Two shots were fired. Thanks to his farewell letters to family and friends and his comments to those who ferried his body back to New York, most historians believe Hamilton likely fired his shot into the air, rather than aiming at Burr. Although Burr likely did not want to kill Hamilton, his shot hit Hamilton in the hip, causing a fatal wound. After more than 30 hours in agonizing pain, Hamilton died the next day.

Burr, unaware that Hamilton had “thrown away his shot,” had returned to his home, convinced he had finally received satisfaction for his decades-long dispute with Hamilton. He was shocked by the outpouring of public mourning that followed Hamilton’s death, as tens of thousands turned out to pay their final respects to the brilliant, yet troubled Founding Father.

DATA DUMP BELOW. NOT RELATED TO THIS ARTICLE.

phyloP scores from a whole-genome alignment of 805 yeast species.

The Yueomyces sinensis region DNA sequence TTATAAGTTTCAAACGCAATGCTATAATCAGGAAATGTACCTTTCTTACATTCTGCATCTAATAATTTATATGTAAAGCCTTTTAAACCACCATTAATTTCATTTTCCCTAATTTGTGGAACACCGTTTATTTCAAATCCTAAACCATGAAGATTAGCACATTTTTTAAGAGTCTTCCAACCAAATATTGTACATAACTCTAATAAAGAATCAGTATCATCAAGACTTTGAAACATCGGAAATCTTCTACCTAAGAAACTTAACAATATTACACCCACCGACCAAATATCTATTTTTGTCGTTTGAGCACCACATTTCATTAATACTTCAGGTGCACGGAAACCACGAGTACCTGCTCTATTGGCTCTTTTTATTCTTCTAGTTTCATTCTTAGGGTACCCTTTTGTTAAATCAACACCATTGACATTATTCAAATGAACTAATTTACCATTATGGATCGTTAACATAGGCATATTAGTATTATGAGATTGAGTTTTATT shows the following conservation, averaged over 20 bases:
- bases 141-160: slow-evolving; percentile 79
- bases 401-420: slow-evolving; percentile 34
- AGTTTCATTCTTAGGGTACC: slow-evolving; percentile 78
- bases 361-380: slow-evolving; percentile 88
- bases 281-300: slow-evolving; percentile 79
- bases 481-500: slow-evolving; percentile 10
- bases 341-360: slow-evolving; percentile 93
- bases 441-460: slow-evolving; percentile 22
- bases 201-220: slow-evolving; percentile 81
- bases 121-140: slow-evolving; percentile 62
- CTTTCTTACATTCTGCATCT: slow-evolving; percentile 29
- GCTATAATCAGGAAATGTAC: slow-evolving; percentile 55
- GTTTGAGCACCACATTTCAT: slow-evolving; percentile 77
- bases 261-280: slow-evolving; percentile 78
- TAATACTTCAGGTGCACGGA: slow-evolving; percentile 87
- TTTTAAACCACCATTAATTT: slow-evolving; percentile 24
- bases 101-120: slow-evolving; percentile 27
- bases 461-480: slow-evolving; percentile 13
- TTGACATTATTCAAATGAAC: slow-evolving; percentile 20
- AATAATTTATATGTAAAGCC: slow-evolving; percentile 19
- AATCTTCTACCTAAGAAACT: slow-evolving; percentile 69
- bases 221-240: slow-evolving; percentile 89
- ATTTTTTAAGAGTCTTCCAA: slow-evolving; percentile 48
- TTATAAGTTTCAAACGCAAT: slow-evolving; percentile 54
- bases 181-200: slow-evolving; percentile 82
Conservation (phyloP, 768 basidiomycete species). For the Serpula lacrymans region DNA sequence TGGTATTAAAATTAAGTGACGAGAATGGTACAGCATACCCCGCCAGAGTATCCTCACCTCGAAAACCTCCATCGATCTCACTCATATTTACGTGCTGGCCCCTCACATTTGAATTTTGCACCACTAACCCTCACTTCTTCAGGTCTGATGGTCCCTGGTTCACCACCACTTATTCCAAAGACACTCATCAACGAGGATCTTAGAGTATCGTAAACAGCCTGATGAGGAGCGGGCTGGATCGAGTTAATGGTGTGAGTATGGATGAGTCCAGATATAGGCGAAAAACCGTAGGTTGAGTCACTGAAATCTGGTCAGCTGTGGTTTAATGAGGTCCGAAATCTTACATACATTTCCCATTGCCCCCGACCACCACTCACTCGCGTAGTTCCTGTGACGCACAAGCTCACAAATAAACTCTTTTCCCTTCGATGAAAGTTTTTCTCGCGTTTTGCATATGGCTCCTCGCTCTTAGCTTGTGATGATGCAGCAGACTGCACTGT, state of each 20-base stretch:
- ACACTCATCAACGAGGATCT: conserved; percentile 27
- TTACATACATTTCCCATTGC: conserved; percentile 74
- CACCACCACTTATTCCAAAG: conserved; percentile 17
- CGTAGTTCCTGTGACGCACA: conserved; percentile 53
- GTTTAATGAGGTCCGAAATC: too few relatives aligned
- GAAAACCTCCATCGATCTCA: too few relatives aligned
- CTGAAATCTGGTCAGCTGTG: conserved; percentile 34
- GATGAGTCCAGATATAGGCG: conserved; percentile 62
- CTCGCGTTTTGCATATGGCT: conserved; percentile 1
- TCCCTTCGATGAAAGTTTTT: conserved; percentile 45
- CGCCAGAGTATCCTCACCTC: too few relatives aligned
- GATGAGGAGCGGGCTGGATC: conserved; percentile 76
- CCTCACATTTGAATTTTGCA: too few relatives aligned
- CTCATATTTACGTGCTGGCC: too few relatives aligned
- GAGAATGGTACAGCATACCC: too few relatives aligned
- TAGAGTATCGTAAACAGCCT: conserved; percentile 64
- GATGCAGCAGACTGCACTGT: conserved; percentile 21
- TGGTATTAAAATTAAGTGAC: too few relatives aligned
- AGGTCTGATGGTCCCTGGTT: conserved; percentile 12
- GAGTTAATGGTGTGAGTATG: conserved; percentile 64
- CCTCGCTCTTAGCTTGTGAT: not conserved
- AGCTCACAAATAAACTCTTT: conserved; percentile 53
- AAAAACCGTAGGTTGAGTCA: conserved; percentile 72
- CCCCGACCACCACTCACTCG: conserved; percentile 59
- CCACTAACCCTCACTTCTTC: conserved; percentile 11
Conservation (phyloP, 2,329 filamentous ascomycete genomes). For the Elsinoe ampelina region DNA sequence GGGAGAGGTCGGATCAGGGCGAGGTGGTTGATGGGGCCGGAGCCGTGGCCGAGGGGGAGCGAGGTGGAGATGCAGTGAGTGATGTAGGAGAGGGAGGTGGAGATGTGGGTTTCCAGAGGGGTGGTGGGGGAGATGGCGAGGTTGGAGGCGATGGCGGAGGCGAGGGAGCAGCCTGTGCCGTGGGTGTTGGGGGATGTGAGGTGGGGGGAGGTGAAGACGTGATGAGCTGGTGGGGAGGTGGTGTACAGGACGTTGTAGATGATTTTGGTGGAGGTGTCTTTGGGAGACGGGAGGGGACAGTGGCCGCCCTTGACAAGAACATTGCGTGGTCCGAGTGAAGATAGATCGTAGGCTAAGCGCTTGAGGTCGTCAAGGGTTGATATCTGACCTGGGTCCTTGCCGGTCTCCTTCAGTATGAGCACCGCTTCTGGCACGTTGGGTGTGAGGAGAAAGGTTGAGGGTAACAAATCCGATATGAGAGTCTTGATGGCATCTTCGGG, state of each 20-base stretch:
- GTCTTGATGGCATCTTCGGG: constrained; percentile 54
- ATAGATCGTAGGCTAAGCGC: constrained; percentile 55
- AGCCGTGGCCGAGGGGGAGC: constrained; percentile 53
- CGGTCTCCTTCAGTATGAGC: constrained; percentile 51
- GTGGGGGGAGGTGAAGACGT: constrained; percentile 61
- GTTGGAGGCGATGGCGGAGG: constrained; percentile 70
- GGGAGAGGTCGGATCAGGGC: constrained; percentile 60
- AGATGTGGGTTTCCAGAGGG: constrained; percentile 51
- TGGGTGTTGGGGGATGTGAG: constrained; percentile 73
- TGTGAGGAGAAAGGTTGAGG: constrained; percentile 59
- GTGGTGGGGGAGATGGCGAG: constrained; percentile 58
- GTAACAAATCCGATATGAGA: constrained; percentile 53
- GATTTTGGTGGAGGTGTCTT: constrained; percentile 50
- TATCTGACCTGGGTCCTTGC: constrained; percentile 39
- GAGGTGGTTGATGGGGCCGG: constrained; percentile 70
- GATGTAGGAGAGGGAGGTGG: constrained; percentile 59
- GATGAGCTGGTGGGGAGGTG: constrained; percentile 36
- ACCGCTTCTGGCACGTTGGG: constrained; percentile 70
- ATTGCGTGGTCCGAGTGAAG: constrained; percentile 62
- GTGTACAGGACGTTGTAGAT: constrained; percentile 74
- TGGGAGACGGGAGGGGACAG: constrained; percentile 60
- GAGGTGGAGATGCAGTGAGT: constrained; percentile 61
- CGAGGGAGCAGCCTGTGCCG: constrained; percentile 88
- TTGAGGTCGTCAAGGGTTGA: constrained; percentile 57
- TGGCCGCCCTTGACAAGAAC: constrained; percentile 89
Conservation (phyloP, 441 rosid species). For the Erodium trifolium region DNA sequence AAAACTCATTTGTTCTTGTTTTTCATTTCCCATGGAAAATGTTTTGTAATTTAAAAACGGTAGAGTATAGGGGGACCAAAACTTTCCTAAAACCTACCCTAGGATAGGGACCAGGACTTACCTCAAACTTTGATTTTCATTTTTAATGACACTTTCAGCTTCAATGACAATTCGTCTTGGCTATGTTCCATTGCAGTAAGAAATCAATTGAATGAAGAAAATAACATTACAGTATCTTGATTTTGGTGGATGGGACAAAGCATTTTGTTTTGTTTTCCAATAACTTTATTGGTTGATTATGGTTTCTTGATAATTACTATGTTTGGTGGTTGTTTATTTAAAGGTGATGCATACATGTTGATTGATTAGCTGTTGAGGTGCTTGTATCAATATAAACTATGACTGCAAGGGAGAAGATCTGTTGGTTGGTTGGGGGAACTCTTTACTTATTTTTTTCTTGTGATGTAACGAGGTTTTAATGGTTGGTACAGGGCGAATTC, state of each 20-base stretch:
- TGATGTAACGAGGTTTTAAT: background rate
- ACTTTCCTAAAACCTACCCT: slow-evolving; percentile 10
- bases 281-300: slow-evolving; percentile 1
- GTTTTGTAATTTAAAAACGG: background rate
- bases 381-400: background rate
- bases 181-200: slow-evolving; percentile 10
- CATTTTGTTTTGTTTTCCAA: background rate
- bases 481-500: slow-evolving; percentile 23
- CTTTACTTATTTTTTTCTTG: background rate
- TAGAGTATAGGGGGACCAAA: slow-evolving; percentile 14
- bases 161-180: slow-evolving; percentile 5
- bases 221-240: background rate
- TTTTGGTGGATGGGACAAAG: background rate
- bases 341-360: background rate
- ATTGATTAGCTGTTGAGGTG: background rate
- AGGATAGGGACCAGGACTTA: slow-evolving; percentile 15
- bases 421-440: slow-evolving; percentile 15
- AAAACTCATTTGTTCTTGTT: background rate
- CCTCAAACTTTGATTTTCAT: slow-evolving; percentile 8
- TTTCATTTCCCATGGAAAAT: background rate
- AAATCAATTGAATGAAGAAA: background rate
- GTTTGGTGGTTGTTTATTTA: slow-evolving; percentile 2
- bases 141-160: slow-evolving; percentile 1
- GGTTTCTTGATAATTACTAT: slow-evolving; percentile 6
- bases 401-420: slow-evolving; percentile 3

Burr fled, eventually making his way to South Carolina. Murder charges were brought against him in both New York and New Jersey, but his remaining allies eventually had them squashed. Burr returned to Washington, D.C. to serve out the remainder of his term as vice president (even presiding over a high-profile impeachment trial in the U.S. Senate of a Supreme Court justice).

But his political career was in tatters. Burr traveled throughout the then-frontiers of America down to Mexico. In 1807, he was put on trial for treason, after allegations that he was conspiring with foreign governments to take control of several western states and force their secession from the United States. He was acquitted and fled to Europe in disgrace before eventually returning to America, where he died in 1836.